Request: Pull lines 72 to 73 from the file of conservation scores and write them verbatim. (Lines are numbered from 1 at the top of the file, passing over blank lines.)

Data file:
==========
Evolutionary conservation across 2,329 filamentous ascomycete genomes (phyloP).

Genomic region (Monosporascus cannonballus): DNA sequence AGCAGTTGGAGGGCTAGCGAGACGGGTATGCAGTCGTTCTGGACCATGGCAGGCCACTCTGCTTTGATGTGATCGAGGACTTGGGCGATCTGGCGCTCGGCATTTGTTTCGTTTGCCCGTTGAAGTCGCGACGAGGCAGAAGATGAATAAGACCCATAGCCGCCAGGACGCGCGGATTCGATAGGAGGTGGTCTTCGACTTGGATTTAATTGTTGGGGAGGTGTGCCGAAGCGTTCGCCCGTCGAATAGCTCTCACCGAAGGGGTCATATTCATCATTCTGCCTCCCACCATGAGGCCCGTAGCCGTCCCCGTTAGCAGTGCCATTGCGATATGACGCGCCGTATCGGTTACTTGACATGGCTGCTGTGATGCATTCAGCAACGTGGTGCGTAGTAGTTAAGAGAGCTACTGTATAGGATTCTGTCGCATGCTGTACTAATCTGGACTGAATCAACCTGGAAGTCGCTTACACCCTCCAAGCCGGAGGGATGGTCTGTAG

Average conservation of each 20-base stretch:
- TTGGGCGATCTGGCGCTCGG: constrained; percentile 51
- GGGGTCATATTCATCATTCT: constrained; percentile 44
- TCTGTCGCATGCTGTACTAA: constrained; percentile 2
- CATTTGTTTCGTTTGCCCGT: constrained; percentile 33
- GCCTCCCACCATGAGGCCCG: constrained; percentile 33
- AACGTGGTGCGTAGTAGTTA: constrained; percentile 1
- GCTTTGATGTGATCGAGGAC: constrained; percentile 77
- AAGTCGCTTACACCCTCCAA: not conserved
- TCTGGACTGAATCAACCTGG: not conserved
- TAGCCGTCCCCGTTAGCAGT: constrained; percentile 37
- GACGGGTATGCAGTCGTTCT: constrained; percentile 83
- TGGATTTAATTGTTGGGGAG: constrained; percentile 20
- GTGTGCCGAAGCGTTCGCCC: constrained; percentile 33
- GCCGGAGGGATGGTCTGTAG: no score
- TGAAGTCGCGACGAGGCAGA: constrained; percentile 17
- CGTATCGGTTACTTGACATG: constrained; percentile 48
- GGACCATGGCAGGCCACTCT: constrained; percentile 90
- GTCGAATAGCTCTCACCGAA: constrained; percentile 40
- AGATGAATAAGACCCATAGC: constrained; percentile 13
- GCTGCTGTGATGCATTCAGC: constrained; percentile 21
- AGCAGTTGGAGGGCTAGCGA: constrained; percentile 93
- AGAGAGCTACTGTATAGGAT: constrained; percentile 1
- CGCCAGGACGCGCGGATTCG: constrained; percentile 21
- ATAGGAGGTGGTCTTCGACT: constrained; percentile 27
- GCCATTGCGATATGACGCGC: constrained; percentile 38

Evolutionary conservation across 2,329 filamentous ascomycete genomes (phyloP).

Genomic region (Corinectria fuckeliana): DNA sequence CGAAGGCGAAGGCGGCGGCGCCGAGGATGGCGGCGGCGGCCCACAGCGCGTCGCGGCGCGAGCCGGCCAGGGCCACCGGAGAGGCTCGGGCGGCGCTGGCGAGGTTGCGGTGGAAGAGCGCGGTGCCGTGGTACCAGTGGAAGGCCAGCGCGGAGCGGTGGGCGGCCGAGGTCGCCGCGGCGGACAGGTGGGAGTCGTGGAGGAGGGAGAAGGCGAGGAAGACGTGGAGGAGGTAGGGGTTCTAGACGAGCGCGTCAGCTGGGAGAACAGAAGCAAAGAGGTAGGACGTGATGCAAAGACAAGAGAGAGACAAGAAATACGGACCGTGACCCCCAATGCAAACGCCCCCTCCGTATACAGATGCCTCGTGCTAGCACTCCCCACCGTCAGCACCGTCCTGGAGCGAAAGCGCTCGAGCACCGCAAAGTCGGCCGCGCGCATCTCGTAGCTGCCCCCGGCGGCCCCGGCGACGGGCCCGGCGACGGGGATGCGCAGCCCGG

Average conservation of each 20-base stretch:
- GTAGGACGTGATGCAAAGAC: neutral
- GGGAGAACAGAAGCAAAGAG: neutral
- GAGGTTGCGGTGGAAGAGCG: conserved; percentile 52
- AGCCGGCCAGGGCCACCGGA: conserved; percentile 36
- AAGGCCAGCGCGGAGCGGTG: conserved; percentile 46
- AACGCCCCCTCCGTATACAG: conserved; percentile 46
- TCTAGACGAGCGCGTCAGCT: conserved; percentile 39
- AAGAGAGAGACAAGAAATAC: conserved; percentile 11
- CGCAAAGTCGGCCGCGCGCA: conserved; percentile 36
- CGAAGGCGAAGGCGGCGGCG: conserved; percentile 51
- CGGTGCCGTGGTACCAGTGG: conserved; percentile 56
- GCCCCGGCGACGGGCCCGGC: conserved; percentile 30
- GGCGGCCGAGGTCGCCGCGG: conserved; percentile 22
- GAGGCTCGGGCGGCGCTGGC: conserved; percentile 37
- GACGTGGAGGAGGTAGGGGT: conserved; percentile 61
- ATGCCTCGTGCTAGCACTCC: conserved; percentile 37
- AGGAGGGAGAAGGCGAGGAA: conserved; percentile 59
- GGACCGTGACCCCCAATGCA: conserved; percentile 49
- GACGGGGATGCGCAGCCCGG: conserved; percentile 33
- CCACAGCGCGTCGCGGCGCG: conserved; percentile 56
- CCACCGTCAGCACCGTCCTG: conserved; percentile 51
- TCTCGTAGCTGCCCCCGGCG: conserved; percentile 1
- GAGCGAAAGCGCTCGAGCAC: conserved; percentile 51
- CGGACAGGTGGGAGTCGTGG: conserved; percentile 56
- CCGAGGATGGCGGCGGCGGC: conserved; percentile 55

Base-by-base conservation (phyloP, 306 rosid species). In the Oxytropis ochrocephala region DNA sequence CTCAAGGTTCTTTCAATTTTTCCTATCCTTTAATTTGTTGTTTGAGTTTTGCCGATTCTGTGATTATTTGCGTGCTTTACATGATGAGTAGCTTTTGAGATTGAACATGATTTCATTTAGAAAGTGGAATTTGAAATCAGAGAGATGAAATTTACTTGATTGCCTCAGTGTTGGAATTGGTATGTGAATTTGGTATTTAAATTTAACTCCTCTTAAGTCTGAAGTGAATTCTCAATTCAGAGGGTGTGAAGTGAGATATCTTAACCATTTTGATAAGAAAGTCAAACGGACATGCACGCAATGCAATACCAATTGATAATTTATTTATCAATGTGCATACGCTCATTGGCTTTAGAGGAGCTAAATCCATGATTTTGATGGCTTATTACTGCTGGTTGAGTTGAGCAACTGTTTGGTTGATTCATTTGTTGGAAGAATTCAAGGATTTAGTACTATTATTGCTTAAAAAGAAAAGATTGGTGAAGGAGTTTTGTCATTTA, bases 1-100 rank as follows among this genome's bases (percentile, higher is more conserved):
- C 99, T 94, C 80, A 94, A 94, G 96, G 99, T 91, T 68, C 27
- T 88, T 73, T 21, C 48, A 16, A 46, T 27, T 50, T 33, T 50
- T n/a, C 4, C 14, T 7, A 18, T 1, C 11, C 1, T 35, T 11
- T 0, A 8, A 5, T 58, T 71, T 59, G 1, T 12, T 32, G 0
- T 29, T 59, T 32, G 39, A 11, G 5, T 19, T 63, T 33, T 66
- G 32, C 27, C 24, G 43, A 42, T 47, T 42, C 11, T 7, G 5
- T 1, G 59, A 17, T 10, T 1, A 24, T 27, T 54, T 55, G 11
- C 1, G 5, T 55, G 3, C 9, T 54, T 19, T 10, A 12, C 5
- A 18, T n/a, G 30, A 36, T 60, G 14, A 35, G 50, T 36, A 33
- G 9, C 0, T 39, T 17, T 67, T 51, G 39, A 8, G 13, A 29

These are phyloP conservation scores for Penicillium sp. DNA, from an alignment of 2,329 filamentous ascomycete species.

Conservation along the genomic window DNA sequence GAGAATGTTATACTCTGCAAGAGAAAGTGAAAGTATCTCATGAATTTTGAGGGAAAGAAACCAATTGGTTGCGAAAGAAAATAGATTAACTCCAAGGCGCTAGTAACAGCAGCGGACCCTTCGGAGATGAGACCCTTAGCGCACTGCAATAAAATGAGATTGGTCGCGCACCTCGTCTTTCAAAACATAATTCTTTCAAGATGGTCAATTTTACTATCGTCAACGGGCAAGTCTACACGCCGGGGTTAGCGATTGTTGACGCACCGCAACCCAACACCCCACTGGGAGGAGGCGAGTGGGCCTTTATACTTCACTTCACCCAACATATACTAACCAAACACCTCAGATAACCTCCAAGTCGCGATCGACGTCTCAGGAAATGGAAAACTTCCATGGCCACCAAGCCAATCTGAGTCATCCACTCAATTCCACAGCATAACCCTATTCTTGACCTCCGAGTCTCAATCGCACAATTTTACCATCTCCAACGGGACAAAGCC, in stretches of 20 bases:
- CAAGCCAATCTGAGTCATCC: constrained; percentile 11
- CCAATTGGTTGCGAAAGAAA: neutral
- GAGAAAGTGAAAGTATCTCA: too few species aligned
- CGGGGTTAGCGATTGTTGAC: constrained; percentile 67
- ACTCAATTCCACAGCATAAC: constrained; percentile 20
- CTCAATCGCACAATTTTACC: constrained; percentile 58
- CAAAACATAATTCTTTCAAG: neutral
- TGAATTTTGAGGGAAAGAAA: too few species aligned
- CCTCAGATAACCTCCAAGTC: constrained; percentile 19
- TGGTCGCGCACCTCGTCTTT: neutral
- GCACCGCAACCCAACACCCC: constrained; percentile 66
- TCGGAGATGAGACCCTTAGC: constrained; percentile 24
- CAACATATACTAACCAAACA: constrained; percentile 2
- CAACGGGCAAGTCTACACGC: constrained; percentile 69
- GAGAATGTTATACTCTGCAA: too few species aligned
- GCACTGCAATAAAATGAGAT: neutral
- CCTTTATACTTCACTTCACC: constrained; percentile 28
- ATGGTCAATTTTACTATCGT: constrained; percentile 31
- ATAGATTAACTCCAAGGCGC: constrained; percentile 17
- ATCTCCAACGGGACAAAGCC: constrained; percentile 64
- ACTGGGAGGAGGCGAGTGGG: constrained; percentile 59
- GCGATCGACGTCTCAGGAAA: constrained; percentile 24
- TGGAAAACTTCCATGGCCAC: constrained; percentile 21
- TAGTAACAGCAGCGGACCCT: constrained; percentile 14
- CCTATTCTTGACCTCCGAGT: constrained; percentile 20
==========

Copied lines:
- GAGAAAGTGAAAGTATCTCA: too few species aligned
- CGGGGTTAGCGATTGTTGAC: constrained; percentile 67